US8972082B2 (en) 2013-07-25 2015-03-03 Honeywell International Inc. Aircraft flight deck displays and systems and methods for displaying integrated minimum safe altitude and minimum vectoring altitude information on a display device in an aircraft
US9142133B2 (en) * 2013-10-29 2015-09-22 Honeywell International Inc. System and method for maintaining aircraft separation based on distance or time
US10495783B2 (en) 2014-07-08 2019-12-03 Honeywell International Inc. Vertical profile display including weather blocks
US9710218B2 (en) * 2014-07-08 2017-07-18 Honeywell International Inc. Vertical profile display including hazard band indication
US10037124B2 (en) 2014-07-08 2018-07-31 Honeywell International Inc. Vertical profile display including weather icons
FR3038380B1 (en) 2015-07-03 2017-08-18 Thales Sa Method and system for displaying vertical constraints of an aircraft, computer program product and associated aircraft
US10315778B2 (en) * 2015-09-25 2019-06-11 The Beoing Company Airplane status system
US10242579B2 (en) 2016-06-13 2019-03-26 Honeywell International Inc. Systems and methods for situational awareness of current and future vehicle state
US10467912B2 (en) * 2017-03-14 2019-11-05 Honeywell International Inc. System and method to revise vertical profile of a flight plan
FR3068125A1 (en) * 2017-06-22 2018-12-28 Thales Sa Method for aiding the control of the energy situation of an aircraft, computer program product and associated control assistance system
FR3078796A1 (en) * 2018-03-09 2019-09-13 Thales Method and electronic device for managing the display of a flight profile of an aircraft, computer program and electronic display system thereof
FR3082302A1 (en) 2019-04-30 2019-12-13 Thales Sa Method and electronic device for managing the display of an aircraft flight plan, computer program and electronic display system associated therewith

Citations (45)

* Cited by examiner, † Cited by third party
Publication number Priority date Publication date Assignee Title
GB886136A (en) 1960-01-20 1962-01-03 Smith & Sons Ltd S Improvements in or relating to visual indicating devices for use in aircraft
US3191147A (en) 1957-09-17 1965-06-22 Smiths America Corp Variable stimulus peripheral vision indicator
US4209768A (en) * 1974-10-22 1980-06-24 Basov Nikolai G Aircraft take-off and landing system and method for using same
US4247843A (en) 1978-08-23 1981-01-27 Sperry Corporation Aircraft flight instrument display system
US4325123A (en) 1978-07-28 1982-04-13 The Boeing Company Economy performance data avionic system
US4346288A (en) * 1980-10-31 1982-08-24 Foster Edward T Fuel saving aircraft descent calculator
US4750127A (en) * 1985-10-31 1988-06-07 The Boeing Company Energy compensated target speed for aircraft descent
US4792906A (en) 1986-08-29 1988-12-20 The Boeing Company Navigational apparatus and methods for displaying aircraft position with respect to a selected vertical flight path profile
US4825374A (en) * 1985-12-20 1989-04-25 The Boeing Company Aircraft descent guide system and method for creating descent guidance information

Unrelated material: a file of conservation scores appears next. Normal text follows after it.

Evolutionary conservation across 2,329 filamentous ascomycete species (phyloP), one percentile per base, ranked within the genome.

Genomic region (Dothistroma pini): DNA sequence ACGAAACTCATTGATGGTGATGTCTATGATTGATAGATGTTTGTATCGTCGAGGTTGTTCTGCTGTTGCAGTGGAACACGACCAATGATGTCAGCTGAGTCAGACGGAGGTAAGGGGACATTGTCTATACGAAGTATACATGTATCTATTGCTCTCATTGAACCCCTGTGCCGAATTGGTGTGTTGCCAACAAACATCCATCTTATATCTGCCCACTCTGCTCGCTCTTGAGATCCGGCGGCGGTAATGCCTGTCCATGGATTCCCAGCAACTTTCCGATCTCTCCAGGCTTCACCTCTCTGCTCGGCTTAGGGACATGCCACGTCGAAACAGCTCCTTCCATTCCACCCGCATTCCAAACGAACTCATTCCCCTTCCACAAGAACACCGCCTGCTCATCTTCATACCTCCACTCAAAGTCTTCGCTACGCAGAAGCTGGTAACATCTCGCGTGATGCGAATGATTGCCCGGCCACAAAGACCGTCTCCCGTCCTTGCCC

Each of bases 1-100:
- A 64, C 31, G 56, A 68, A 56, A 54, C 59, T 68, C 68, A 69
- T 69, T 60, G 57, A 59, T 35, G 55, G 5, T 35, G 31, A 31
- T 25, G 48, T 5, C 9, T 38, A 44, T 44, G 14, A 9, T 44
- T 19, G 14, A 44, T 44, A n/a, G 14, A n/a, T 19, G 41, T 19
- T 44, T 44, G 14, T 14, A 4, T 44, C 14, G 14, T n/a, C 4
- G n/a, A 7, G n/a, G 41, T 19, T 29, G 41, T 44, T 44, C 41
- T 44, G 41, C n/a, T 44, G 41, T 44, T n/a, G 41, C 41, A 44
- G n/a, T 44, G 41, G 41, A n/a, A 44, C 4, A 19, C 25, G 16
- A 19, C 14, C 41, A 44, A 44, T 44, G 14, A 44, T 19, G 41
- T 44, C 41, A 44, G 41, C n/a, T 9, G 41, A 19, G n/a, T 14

US4860007A (en) 1988-01-15 1989-08-22 The Boeing Company Integrated primary flight display
EP0370640A2 (en) 1988-11-23 1990-05-30 Smiths Industries Public Limited Company Aircraft instrument systems
EP0489521A2 (en) 1990-12-05 1992-06-10 Smiths Industries Public Limited Company Displays and display systems
US5142480A (en) * 1990-02-27 1992-08-25 Iimorrow, Inc. Method and apparatus for providing an indication as to whether an aircraft can safely glide to a selected destination
US5420582A (en) 1989-09-15 1995-05-30 Vdo Luftfahrtgerate Werk Gmbh Method and apparatus for displaying flight-management information
US5715163A (en) 1995-08-22 1998-02-03 The Boeing Company Cursor controlled navigation system for aircraft
US5739770A (en) * 1996-01-16 1998-04-14 Honeywell Inc. Off-path descent guidance by a flight management system
US5978715A (en) 1997-10-15 1999-11-02 Dassault Aviation Apparatus and method for aircraft display and control
US6057786A (en) 1997-10-15 2000-05-02 Dassault Aviation Apparatus and method for aircraft display and control including head up display
US6085129A (en) * 1997-11-14 2000-07-04 Rockwell Collins, Inc. Integrated vertical profile display
US6112141A (en) * 1997-10-15 2000-08-29 Dassault Aviation Apparatus and method for graphically oriented aircraft display and control
US6188937B1 (en) 1998-09-30 2001-02-13 Honeywell International Inc. Methods and apparatus for annunciation of vehicle operational modes
US20010013836A1 (en) * 1997-02-26 2001-08-16 Mark Cowie Apparatus for indicating air traffic and terrain collision threat to an aircraft
WO2002024530A2 (en) 2000-09-19 2002-03-28 Honeywell International Inc. Multifunction keyboard for advanced cursor driven avionic flight decks
US20020036573A1 (en) * 2000-08-10 2002-03-28 Wyatt Ivan S. Aircraft display with potential thrust indicator
US20020053983A1 (en) * 2000-11-08 2002-05-09 Toyota Motor Sales, U.S.A., Inc. Methods and apparatus for airspace navigation
US6389333B1 (en) 1997-07-09 2002-05-14 Massachusetts Institute Of Technology Integrated flight information and control system
US6505102B2 (en) * 2001-03-27 2003-01-07 Airbus France Method and device for assistance with the piloting of an aircraft, especially a transport airplane